March 1, 2019 at 5:30 pm

Wealth & Poverty | Governing through Partnerships: Neoconservative Governance and State Reliance on Religious NGOs in Drug Policy, March 27


Dr. Nicole Kaufman, portrait

Dr. Nicole Kaufman

The Wealth and Poverty theme presents a faculty research talk by Dr. Nicole Kaufman on “Governing through Partnerships: Neoconservative Governance and State Reliance on Religious NGOs in Drug Policy” on Wednesday, March 27, from 5 to 6 p.m. in Alden 319.

Abstract: From the drug war to current responses to opiates, drug policy in the United States has relied on governmental partnerships with non-governmental organizations (NGOs). This talk examines the emergence of partnerships with religious NGOs, which officials have used to provide treatment services and disseminate policy messages around drugs. I situate these partnerships in the political landscape shaped by the rise of the New Right and explain the role of neoconservatism in the use of partnerships as a tool of governance. Beginning with the formation of Ohio’s statewide addiction services agency in 1989, I use archival data to examine officials’ justifications and outreach strategies for including religious NGOs in such partnerships. The results demonstrate how officials increasingly recognized the characteristics of the religious community, first emphasizing their social service delivery and later emphasizing the role of religious leaders as health educators. The results raise questions on the ways in which partnerships control organizations and those they serve.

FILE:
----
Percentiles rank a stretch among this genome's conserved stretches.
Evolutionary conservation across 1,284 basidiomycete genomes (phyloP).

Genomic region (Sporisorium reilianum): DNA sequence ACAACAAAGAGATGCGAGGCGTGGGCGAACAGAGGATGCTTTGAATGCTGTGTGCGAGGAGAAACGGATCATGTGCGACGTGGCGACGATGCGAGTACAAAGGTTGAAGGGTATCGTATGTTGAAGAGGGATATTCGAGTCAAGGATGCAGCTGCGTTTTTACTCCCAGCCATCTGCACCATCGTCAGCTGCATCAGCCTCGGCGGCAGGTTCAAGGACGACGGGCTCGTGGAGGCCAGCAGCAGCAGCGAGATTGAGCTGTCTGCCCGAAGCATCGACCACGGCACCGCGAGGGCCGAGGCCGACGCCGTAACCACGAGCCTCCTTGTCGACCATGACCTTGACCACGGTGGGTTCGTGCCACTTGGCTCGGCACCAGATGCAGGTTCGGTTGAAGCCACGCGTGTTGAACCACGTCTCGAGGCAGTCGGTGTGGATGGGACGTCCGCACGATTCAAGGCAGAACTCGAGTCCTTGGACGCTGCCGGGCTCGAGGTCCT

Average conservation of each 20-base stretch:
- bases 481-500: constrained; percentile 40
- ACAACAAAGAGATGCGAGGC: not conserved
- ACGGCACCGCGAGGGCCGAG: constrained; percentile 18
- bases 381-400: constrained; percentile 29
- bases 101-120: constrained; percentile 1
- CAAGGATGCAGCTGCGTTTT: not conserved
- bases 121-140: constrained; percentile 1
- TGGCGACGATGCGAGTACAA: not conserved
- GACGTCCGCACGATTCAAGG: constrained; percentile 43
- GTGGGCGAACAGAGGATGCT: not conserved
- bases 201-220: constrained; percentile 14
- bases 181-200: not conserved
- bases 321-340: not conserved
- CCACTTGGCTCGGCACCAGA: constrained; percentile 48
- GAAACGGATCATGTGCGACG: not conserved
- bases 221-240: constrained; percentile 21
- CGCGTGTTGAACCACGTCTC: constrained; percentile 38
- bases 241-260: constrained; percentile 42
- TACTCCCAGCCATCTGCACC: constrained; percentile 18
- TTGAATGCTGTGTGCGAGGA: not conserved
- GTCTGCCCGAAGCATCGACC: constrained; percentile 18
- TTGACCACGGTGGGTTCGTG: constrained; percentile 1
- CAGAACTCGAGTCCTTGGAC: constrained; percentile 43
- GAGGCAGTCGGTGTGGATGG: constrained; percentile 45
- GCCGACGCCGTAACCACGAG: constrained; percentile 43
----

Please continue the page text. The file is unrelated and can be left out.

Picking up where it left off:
Kaufman is an Assistant Professor of Sociology and a member of the Center for Law, Justice and Culture. Her research examines institutional arrangements that facilitate and limit social inclusion. Her articles on punishment and citizenship have been published in Theoretical Criminology, Punishment & Society, and Law & Social Inquiry.

For more information on this talk or the Wealth and Poverty theme, please contact Dr. Yeong Kim at



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